All reactors continue to use low-enriched uranium as the nuclear fuel; however, there have been plans drafted by TEPCO to use MOX fuel in some of the reactors by the permission of the Japanese Atomic Energy Commission (JAEC). A public referendum in the Kariwa village in 2001 voted 53% against use of the new fuel. After the 2002 TEPCO data fabrication scandals, the president at the time, Nobuya Minami, announced that plans to use the MOX fuel at the KK plant would be suspended indefinitely.

Earthquakes

Earthquake resistant design features

Sand at the sites was removed and the reactor was built on firm ground. Adjacent soil was backfilled. Basements of the reactor buildings extend several levels down (maximum of 42 m below grade).[12] These underground elements stabilize the reactor buildings, making them less likely to suffer sway due to resonance vibrations during an earthquake. As with other Japanese power plants, reactors at the plant were built according to earthquake-resistance standards, which are regulated by law and the JAEC.

In 2006 safety standards for earthquake resistance in Japan's nuclear plants were modified and tightened. After the 2007 earthquake suspicions arose that another fault line may be closer to the plant than originally thought, possibly running straight through the site.

2004 Chūetsu earthquake

In the 2004 Chūetsu earthquake on November 4, 2004, devices around the base of the plant only measured 4 on the Japanese seismological intensity scale while other nearby places measured 6.

All of the reactors except for Unit 4 were operating normally at the time of the earthquake and continued to do so through the quake, Unit 4 was shut down due to routine maintenance. Unit 7 shut down during an aftershock because the turbine thrust bearing wear trip signal was activated.

2007 Chūetsu offshore earthquake

The offshore fault lines near the plant. Some faults were discovered through research after the major earthquake while some were known before.

The KK plant was 19 kilometers away from the epicenter of the magnitude 6.6 2007 Chūetsu offshore earthquake, which took place 10:13 a.m., July 16, 2007. Shaking of 6.8 m/s² (0.69 g) was recorded in Unit 1 in the east-west direction, above the design specification for safe shutdown of 4.5 m/s², and well above the rapid restart specification for key equipment in the plant of 2.73 m/s².[13] Units 5 and 6 also recorded shaking over this limit.[14] Shaking of 20.58 m/s² was recorded in the turbine building of Unit 3.[15]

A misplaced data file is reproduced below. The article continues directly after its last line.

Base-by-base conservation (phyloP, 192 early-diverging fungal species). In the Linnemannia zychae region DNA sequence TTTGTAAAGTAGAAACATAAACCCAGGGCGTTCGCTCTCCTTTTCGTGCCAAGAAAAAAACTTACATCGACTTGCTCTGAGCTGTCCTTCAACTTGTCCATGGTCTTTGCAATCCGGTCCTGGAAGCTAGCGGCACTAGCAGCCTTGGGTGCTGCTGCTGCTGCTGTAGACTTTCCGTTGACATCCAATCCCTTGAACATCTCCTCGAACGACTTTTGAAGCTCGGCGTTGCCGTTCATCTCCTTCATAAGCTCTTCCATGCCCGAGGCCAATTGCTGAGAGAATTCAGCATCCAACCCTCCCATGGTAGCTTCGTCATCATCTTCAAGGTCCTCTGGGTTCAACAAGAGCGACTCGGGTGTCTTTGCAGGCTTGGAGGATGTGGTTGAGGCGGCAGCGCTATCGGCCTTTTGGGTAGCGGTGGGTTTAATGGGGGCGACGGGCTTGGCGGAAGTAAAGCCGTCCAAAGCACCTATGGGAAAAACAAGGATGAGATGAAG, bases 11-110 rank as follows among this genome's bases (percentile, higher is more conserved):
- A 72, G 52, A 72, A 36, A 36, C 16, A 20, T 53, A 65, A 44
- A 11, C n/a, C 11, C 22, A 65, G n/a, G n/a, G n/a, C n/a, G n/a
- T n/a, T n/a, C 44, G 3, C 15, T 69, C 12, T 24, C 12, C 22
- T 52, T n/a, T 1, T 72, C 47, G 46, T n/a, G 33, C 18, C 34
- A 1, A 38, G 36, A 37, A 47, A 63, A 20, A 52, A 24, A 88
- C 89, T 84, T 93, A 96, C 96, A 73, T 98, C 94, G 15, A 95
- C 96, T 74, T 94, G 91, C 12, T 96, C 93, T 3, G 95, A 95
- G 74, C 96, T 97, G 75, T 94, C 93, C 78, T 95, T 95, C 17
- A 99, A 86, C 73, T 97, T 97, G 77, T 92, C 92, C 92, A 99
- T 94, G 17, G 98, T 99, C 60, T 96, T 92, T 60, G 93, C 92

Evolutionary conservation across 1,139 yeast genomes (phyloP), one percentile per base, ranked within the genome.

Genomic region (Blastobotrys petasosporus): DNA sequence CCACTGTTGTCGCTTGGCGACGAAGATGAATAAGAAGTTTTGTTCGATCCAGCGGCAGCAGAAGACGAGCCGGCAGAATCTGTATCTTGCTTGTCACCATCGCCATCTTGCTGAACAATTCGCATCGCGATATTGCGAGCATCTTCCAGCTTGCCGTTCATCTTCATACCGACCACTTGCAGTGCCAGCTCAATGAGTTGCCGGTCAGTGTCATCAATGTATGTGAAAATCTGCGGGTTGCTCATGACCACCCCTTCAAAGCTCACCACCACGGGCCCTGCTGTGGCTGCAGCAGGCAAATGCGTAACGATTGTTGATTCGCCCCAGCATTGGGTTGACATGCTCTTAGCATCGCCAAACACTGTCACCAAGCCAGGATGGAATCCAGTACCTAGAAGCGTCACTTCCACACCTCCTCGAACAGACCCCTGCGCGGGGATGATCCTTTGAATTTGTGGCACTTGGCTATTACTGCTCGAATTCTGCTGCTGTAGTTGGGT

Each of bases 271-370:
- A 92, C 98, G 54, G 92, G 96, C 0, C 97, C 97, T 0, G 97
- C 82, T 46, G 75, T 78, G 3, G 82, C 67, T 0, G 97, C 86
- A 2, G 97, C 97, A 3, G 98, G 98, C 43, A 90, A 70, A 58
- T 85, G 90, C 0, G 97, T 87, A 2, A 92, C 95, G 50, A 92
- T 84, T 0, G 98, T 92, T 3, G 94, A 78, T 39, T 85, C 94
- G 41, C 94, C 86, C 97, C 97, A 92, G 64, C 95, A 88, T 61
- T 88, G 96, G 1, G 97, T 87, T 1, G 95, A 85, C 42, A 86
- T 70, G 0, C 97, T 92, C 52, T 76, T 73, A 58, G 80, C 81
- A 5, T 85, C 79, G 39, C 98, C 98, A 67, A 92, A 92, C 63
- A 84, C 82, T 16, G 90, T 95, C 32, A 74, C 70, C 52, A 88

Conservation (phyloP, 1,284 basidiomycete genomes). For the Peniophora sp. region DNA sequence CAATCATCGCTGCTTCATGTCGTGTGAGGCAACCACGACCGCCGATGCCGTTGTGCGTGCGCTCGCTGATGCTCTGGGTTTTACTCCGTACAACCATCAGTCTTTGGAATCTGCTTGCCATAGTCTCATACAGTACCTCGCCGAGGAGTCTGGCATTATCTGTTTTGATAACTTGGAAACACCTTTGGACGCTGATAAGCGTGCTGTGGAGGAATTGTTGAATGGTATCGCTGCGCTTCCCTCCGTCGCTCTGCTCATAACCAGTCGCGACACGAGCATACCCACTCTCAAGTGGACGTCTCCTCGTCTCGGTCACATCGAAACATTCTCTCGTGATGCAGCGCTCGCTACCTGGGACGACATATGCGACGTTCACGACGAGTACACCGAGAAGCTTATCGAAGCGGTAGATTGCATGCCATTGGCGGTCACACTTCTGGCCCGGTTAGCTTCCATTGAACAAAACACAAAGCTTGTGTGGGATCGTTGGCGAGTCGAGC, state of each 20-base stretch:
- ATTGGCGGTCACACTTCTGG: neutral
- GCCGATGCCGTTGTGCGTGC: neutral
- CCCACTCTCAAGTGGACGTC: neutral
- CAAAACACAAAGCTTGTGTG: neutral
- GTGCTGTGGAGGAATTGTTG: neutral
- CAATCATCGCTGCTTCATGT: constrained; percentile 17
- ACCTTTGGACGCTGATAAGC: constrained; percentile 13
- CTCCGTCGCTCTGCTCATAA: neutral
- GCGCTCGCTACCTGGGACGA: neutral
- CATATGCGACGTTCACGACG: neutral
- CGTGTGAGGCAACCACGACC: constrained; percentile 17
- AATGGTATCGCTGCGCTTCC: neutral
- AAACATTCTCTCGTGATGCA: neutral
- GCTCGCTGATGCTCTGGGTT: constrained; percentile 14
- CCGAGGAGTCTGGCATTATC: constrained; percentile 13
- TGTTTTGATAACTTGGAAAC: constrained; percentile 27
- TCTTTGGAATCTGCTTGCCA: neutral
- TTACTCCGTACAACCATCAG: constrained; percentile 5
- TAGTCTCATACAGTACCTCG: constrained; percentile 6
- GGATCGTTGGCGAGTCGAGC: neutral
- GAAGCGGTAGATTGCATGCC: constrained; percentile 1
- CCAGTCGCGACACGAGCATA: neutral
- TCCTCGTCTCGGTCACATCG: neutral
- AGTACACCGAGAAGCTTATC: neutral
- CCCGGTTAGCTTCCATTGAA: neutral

Those nearby saw black smoke which was later confirmed to be an electric transformer that had caught fire at Unit 3.[16][17] The fire was put out by noon on the day of the quake, about 2 hours after it started. The 3-story transformer building was extensively charred.[18]

Reactor units 3, 4, and 7 all automatically powered down safely in response to the quake. Unit 2 was in startup mode and not online.[12] Units 1, 5, and 6 were already shut down for inspection at the time. TEPCO was ready to restart some of the units as of the next day, but the trade ministry ordered the plant to remain idle until additional safety checks could be completed. On Wednesday, July 18, the mayor of Kashiwazaki ordered operations at the plant to be halted until its safety could be confirmed.[19] The Nikkei reported that government safety checks could delay the restart for over a year, without stating the source of the information.[20] For comparison, in 2005, a reactor at the Onagawa NPP was closed for five months following an earthquake.[20]

IAEA inspections[edit]

The International Atomic Energy Agency offered to inspect the plant, which was initially declined. The governor of Niigata prefecture then sent a petition to Shinzo Abe. On Sunday, July 22, 2007, the NISA announced that it would allow inspectors from the United Nations to review the damage.[21]

A team from the IAEA carried out a four-day inspection, as investigations by Japan's Nuclear and Industrial Safety Agency (NISA), Nuclear Safety Commission (NSC) and the Tokyo Electric Power Company (TEPCO) continued.[22] The team of the IAEA confirmed that the plant had "shut down safely" and that "damage appears less than expected."[23] On August 19, the IAEA reported that, for safety-related and nuclear components, "no visible significant damage has been found" although "nonsafety related structures, systems and components were affected by significant damage".[24]

The official report issued by the IAEA stated that the plant "behaved in a safe manner" after a 4-day inspection. Other observations were:

  • "Safety related structures, systems and components of the plant seem to be in a general condition, much better than might be expected for such a strong earthquake, and there is no visible significant damage"
  • Conservatisms introduced in the construction of the plant compensated for the magnitude of the earthquake being so much greater than planned for.

Recommendations included:

  • A re-evaluation of the seismic safety.
  • Detailed geophysical investigations[25]

External inspections of the plant were planned to be completed by the end of July 2008. The schedule was confirmed on 10 July 2008 by the site superintendent, Akio Takahashi. On July 15, Akira Amari said his ministry was also continuing their own tests. An IAEA workshop in June 2008 recognized that the earthquake exceeded the "seismic input" used in the design in that plant, and that regulations played a critical role in keeping the plant safe.[26] However, TEPCO determined that significant upgrades were required to cope with the improved understanding of the seismic environment and possible shaking effects at the plant site.